Journey to Joy (Isa. 35:1-10 Luke l:46-55)
On further reflection, I would title this sermon “Isaiah, Mary, and Scrooge” (but not necessarily in that order). In fact, the last shall be first. Last Tuesday, Maxine and I went to the Twin Cities to see a stage adaptation of Charles Dickens’ great little story A Christmas Carol at the Guthrie Theater. We went last year, too, and enjoyed it immensely, so we were looking forward to a repeat of this great performance. Well, this was, as I was reminded by the program notes, the 44th consecutive year for A Christmas Carol at the Guthrie theatre. When the house lights went to black and the stage lights came up, I was“into it” immediately. But something was wrong. There was a child on stage shaking a snow-globe and singing “The Coventry Carol,” “lullay, lullay, thou little tiny child, by-by, lullay, lullay.” This was followed by a flurry of snow and fog and characters swirling on the stage, with a tall, thin,bespectacled young man at their centre. All that covered up the disappearance of the child and the appearance of the adult Scrooge. As we came to find out the child was Scrooge and the young man who was at the center of the stage for most of the scene was Scrooge as a young man. Of course, past, present, and future are important ideas all through. Though I was really absorbed by now, it was not what I’d come prepared for. It was a new adaptation, this 44th, with words drawn more closely from the text of the novel than some past adaptations. That’s what stories that are repeated in oral form have done for millennia. They have been modified,expanded, curtailed, sung, in order to draw the same audience along on a journey the same but different, and more apropos to its current moment.
Most of us know the story of Scrooge, since A Christmas Carol is one of the most adapted novels ever written. It has been done in graphic novels (or, as I’d call them, comic books), on radio, in the movies,and on television. In fact, many series as different as “NCIS” and “WKRP in Cincinnati” have done adaptations. It’s the story of the remaking, the transformation, dare I call it the redemption of a man who went from one Dickens described as “a squeezing, wrenching, grasping, scraping, clutching,covetous old sinner” to what he said later that he “became as good a friend, as good a master, and as good a man, as the good old city knew, or any other good old city, town, or borough, in the good old world.” It is the story of the transformation of one, to use Luther’s definition of sin,“curved in upon himself,” whose only value was “gain.” His core was not making of money, or the use of it to make himself comfortable, or even the wasting it on himself, but simply the wanting and having of it; Squeezing, wrenching, grasping, scraping, clutching,covetousness. This Scrooge was transformed into one who gave generously to those in need, and was inclusive in his care.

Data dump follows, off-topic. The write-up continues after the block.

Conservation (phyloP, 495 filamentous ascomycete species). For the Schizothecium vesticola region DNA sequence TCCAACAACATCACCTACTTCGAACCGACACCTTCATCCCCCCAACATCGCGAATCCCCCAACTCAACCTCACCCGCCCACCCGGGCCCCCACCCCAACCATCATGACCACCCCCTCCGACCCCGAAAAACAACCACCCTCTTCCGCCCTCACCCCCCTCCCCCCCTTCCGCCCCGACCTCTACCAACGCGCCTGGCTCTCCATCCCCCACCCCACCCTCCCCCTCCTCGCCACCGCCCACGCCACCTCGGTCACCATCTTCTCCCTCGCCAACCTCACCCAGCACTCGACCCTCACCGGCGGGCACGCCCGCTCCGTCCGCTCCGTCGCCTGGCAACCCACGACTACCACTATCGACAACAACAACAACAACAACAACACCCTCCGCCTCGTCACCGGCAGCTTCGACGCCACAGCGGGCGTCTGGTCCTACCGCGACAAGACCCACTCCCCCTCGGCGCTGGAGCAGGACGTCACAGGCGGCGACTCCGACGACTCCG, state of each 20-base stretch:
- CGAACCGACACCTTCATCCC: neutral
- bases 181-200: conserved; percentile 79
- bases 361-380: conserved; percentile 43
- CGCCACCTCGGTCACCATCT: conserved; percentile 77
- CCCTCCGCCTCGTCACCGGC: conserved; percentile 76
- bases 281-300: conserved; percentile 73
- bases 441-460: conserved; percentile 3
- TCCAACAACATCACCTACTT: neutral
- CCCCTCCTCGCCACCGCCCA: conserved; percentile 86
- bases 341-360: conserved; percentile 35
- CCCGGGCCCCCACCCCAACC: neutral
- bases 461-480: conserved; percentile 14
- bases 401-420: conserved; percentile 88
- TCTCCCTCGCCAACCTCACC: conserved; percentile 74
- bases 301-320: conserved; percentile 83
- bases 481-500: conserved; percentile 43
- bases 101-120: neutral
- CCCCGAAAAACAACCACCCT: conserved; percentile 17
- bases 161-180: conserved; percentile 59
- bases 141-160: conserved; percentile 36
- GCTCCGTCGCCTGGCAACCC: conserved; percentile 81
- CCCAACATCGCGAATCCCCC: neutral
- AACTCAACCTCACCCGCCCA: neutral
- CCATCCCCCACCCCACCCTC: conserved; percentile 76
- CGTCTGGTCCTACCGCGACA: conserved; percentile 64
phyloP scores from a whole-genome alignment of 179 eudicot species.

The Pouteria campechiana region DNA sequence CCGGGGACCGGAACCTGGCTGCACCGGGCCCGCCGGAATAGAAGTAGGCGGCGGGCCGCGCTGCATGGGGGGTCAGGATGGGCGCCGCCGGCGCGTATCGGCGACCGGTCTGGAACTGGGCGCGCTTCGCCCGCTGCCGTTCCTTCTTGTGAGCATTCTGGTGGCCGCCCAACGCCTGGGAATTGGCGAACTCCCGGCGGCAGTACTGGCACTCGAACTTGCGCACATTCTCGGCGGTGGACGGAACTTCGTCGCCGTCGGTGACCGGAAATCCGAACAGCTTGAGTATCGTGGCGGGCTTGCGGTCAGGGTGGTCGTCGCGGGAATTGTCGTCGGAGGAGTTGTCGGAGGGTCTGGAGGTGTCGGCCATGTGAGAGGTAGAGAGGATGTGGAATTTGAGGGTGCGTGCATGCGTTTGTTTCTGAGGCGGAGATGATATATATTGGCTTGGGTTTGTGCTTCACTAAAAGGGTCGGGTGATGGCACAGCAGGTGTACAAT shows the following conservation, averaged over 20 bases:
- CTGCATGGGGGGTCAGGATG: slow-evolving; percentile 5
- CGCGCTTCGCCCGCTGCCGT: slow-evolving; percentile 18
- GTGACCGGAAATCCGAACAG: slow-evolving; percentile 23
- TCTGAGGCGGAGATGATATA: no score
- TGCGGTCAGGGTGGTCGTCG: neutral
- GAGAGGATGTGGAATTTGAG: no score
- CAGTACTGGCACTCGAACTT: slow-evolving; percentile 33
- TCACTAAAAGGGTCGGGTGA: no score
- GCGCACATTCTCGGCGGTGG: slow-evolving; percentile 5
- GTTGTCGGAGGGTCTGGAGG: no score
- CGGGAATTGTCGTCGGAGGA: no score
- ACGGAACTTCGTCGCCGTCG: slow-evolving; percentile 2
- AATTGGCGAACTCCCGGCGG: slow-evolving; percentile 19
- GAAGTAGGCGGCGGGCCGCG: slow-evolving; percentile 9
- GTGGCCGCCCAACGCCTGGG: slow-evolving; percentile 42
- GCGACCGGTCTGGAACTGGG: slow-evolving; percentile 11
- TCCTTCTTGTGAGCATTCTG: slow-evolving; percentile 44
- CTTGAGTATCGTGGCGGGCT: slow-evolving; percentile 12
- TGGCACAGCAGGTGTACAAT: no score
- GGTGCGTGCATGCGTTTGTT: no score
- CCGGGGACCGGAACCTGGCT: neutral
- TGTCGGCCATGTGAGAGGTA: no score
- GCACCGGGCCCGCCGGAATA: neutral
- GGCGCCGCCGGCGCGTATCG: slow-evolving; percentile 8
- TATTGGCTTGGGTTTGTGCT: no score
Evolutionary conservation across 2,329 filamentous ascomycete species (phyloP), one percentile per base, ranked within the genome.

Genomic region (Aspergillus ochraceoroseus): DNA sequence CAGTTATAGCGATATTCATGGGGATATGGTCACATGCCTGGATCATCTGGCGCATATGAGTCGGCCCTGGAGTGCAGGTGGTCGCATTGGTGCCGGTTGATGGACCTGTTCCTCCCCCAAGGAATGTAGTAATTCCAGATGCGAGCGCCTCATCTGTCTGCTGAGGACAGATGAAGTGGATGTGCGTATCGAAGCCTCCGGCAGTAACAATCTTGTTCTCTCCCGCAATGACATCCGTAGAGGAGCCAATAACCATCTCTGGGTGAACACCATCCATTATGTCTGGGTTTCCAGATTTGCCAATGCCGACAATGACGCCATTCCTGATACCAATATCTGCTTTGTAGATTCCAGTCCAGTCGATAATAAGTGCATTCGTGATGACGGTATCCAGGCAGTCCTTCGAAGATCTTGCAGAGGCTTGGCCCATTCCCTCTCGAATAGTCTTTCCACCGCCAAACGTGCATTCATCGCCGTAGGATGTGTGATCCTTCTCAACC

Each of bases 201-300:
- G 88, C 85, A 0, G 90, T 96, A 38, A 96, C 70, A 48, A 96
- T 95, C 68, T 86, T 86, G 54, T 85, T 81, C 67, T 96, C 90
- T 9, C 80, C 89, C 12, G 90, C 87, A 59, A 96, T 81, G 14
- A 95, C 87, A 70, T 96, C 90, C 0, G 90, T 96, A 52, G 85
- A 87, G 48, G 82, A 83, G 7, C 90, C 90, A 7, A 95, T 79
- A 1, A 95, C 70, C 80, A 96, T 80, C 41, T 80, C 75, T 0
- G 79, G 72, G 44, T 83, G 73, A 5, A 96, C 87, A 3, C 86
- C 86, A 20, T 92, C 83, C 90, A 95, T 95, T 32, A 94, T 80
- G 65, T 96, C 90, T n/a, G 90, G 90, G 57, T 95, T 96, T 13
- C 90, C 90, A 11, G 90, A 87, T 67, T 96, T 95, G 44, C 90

Apropos of the day, it is also the story of Scrooge’s journey from grumpiness, ill-will and suspicion toward all to great joy. From “Bah-humbug.” and “[E]very idiot who goes about with ‘Merry Christmas’ on his lips, should be boiled with his own pudding, and buried with a stake of holly through his heart,” to “it’s Christmas Day, I haven’t missed it.” “I am as light as a feather,I am as happy as an angel, I am as merry as a school-boy. I am as giddy as a drunken man. A merry Christmas to every-body! A happy New Year to all the world!” As I say, this describes the journey to Joy for every one of us this Advent. We are all, in some way, Scrooge. We all may be transformed into something better than we are. The story says that selfish people may becomes selfless, that just people may become generous, that good-natured people may enlarge the sphere of their good-natures. It’s as simple as this. Life is found in goodness and in community, in openness and inclusion of others. In giving the hour of time to others we didn’t think we could spend, or the dollar we’d rather keep for ourselves for our neighbour.
The coming of Jesus the Messiah makes transformation possible as well. In looking at our scripture lessons from the point of view of this principle of transformation from spiritual jaundice to joy, we first come to the Old Testament Lesson from Isaiah 35. It is really a prelude to the symphonic poem that occurs a few chapters later, in chapters 40-55, and summarizes many of the themes of those chapters. This poem is about the wonder that happens when God comes to people who feel alone and transforms them by liberating them to life in community. The chapters are like a many-faceted gemstone. The particular facet of the transformation story to which I point here has to do with God’s bringing liberation to our narrowness. We are often bound to sameness. As I said a few moments ago, I was initially disappointed to discover that we were not watching a duplicate performance of Christmas Carol to the one we saw last year. But, once we can let go of that captivity to sameness, we can experience transformation. As God arrived many things happen to those who heard these words, who were trapped in sameness.